Léim ar aghaidh chuig an bpríomhábhar

Dáil Éireann díospóireacht -
Wednesday, 30 May 2001

Vol. 537 No. 3

Written Answers. - Road Safety.

Willie Penrose


95 Mr. Penrose asked the Minister for the Environment and Local Government the number of persons killed and injured in road traffic accidents during 2000 and 2001 to date; if, in regard to the Government strategy on road safety, he will list those commitments which have been implemented and those which have yet to be acted on; and if he will make a statement on the matter. [15968/01]

Deirdre Clune


96 Ms Clune asked the Minister for the Environment and Local Government the progress made in implementing the road safety strategy. [15906/01]

Ivor Callely


172 Mr. Callely asked the Minister for the Environment and Local Government the measures that are under consideration to improve road safety; the measures that have been agreed; the timescale for such measures; and if he will make a statement on the matter. [14582/01]

I propose to take Questions Nos. 95, 96 and 172 together.

The Government Strategy for Road Safety 1998-2002, the first ever national road safety strategy to be adopted by an Irish Government, has prioritised a systematic and co-ordinated set of measures for preventing and reducing road accidents. It establishes quantified targets for achieving its objectives, the principal of which is to reduce road deaths and serious injuries each by at least 20% by 2002 relative to 1997. Priority is accorded by the strategy to actions targeted at speeding, alcohol, seat belt wearing and vulnerable road users. A timetable for key actions in these and other areas is also set out.

The Government strategy is monitored by the high level group on road safety, whose first progress report, July 1999, and second progress report, August 2000, detail progress with key actions. Copies of both reports have been circulated to all Deputies and are also available in the Oireachtas Library. The second progress report shows that real and worthwhile gains are being made in road safety within the framework of the Government strategy. Road deaths decreased by 59, or nearly 13%, between 1997 and 1999 relative to the strategy target of a 20% minimum reduction by 2002. Serious injuries decreased in the same period by over 15% relative to a similar reduction target of 20% by end 2002. The interim targets fixed by the strategy for achievement by 2000 have been well met. A third progress report will be published this summer.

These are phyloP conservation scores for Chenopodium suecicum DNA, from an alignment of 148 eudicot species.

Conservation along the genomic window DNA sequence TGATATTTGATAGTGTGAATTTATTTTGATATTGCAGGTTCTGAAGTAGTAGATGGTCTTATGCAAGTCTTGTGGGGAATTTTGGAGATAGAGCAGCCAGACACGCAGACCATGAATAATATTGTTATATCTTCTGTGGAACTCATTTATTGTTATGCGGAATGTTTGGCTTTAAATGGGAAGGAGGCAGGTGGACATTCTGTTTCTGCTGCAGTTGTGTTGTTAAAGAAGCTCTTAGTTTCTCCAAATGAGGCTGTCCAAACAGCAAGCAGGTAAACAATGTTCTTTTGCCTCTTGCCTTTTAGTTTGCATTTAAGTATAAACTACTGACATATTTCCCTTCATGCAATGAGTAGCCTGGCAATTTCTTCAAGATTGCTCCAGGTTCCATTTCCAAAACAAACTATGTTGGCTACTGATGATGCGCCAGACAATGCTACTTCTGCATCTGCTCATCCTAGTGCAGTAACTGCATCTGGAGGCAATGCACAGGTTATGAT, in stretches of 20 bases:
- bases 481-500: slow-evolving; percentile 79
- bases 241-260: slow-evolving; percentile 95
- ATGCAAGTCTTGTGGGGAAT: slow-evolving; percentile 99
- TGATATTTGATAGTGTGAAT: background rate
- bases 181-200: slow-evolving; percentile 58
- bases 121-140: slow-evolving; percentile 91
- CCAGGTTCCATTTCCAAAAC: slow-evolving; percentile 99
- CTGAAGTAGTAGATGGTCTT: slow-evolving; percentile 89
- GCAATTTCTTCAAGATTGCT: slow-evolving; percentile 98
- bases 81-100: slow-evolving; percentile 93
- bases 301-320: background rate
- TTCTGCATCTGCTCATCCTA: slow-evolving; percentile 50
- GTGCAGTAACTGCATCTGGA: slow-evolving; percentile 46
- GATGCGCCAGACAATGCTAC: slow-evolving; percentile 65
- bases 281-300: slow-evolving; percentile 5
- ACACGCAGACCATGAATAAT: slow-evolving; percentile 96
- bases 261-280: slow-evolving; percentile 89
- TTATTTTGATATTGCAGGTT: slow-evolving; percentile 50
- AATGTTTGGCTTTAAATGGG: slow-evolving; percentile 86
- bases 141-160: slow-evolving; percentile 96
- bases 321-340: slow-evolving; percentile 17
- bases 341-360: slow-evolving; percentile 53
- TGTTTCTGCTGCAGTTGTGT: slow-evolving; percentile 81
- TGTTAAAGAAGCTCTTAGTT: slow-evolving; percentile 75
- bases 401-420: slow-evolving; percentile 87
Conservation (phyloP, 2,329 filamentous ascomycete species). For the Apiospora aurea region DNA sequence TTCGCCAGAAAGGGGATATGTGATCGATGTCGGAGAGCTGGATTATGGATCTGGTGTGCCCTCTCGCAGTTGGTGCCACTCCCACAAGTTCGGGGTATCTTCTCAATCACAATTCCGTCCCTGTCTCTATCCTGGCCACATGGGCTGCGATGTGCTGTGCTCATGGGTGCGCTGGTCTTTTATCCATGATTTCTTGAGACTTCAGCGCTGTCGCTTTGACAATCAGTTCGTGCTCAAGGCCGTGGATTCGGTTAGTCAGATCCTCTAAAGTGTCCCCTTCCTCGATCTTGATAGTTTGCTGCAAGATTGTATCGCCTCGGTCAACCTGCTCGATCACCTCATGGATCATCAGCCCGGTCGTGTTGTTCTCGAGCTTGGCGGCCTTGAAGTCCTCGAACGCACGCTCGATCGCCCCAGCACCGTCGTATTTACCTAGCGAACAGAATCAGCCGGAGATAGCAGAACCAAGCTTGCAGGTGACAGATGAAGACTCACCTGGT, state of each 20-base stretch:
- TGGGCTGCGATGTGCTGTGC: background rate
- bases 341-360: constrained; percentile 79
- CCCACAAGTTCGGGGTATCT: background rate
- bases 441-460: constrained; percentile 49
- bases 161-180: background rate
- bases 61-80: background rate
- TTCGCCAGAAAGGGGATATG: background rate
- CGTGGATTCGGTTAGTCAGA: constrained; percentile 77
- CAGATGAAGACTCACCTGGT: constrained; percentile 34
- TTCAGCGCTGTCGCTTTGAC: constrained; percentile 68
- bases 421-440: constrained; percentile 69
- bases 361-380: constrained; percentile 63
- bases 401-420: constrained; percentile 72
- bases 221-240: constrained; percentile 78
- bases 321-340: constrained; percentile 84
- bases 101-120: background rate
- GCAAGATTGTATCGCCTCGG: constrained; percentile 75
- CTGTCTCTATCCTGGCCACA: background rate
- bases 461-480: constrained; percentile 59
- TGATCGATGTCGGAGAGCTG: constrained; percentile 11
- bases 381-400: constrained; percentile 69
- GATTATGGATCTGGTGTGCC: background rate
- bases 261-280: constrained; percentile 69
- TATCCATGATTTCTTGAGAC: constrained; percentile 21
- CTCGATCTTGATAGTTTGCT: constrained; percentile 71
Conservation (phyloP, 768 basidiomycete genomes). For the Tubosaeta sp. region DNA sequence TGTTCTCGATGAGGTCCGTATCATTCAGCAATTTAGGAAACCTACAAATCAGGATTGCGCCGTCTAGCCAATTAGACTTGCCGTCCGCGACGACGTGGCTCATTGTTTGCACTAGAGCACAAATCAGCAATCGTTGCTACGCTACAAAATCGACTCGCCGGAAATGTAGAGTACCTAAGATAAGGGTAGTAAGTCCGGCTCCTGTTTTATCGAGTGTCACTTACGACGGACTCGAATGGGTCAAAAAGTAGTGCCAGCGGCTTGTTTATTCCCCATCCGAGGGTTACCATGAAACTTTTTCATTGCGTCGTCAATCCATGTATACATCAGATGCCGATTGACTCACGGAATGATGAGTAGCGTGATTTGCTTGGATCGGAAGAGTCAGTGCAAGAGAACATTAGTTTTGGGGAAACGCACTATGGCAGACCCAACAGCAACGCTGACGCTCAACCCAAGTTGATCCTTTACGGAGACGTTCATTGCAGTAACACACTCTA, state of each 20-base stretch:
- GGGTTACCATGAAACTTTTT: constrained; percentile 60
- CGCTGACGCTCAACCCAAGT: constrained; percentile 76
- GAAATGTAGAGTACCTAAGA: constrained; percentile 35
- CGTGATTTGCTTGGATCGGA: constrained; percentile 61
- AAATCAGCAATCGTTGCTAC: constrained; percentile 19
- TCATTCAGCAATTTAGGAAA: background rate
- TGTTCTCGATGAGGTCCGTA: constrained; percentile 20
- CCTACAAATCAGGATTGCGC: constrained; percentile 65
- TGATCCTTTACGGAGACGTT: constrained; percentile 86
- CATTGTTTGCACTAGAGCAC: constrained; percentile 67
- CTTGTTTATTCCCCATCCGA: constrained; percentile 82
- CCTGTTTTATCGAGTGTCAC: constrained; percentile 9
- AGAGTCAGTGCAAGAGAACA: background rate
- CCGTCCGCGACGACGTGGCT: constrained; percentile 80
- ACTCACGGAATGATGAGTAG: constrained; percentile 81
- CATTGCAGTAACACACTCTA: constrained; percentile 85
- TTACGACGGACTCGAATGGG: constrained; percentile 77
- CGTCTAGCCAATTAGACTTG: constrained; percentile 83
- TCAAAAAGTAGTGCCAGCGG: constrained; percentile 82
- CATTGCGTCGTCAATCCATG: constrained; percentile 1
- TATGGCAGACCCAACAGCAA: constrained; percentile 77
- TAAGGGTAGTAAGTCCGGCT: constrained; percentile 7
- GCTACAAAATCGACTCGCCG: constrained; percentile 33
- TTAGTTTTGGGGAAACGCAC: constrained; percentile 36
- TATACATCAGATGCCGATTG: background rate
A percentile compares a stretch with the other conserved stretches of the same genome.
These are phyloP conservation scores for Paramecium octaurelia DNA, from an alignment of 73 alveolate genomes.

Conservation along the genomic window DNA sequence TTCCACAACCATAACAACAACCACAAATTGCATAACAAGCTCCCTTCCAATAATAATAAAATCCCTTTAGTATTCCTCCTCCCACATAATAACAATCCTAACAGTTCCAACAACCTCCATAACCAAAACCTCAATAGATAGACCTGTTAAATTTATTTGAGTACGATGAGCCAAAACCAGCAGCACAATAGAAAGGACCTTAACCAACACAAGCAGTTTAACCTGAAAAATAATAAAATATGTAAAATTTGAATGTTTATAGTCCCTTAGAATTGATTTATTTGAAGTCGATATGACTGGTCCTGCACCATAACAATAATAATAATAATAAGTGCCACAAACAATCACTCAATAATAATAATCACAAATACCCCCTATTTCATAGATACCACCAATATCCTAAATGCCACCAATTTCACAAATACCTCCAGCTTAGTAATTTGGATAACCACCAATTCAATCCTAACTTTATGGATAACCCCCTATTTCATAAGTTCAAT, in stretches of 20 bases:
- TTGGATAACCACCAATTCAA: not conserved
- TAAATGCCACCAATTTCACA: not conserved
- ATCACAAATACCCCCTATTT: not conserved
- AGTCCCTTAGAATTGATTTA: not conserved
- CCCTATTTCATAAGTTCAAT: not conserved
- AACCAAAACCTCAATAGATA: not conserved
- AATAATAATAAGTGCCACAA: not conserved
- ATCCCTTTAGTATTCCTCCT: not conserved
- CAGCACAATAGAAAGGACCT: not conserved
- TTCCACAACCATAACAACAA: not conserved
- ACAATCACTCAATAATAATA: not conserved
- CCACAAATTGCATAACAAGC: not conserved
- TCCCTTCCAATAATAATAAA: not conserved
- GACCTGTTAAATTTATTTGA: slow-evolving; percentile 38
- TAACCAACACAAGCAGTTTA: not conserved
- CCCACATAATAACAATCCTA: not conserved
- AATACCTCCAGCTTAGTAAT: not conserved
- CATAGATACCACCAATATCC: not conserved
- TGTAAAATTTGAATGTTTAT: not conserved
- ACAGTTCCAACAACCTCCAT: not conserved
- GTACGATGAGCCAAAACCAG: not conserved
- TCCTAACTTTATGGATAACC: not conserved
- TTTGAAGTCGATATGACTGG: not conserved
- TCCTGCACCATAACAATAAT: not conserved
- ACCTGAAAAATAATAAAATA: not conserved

Progress is also ahead of target in extending low cost accident measures across the national road network, with 268 schemes completed by end 2000 and a further 88 approved. On the other hand, recent NRA surveys have shown that considerable improvement will be needed in order to achieve road safety targets for reducing speeding and increasing seat belt wearing. There was also a small increase in the number of road deaths in 2000 over 1999.
Garda enforcement activity has been intensified and improved in accordance with the road safety strategy. More than 224,000 on the spot fines issued for speeding offences in 2000, compared to 175,000 in 1999 and 130,000 in 1998. Fixed speed cameras are in operation on four of the main national routes out of Dublin and on the M50. Speed limit enforcement is also being supported by an increase in mobile speed detection, the use of laser speed detection as well as in-car and motorcycle cameras. At the end of 2000, approximately 84,000 on the spot fines had been issued for non-wearing of seat belts since the introduction of this measure in July 1999. The number of detections for drink driving in 2000 increased by 24% over 1998. Evidential breath testing was ahead of target by end of 2000 with 25 instruments in operation.
The road safety strategy envisages a penalty points system in support of road safety enforcement. The legislation necessary for this measure was published in March 2001. My Department is also working to ensure the availability of a national driver file, complete with penalty points functionality, within the present year. Provisional Garda figures indicate that there were 415 road deaths in 2000. Provisional returns for this year show that in the first quarter 122 people were killed in road accidents, compared with 138 in the first quarter of 2000.
Ensuring compliance with the targets of the road safety strategy will command the full effort and support of the Government and its agencies. By reference to the estimates set out in the strategy in 1998, more than 100 lives are now being saved each year as a result of implementing the strategy, compared to a continuation of trends prior to 1998.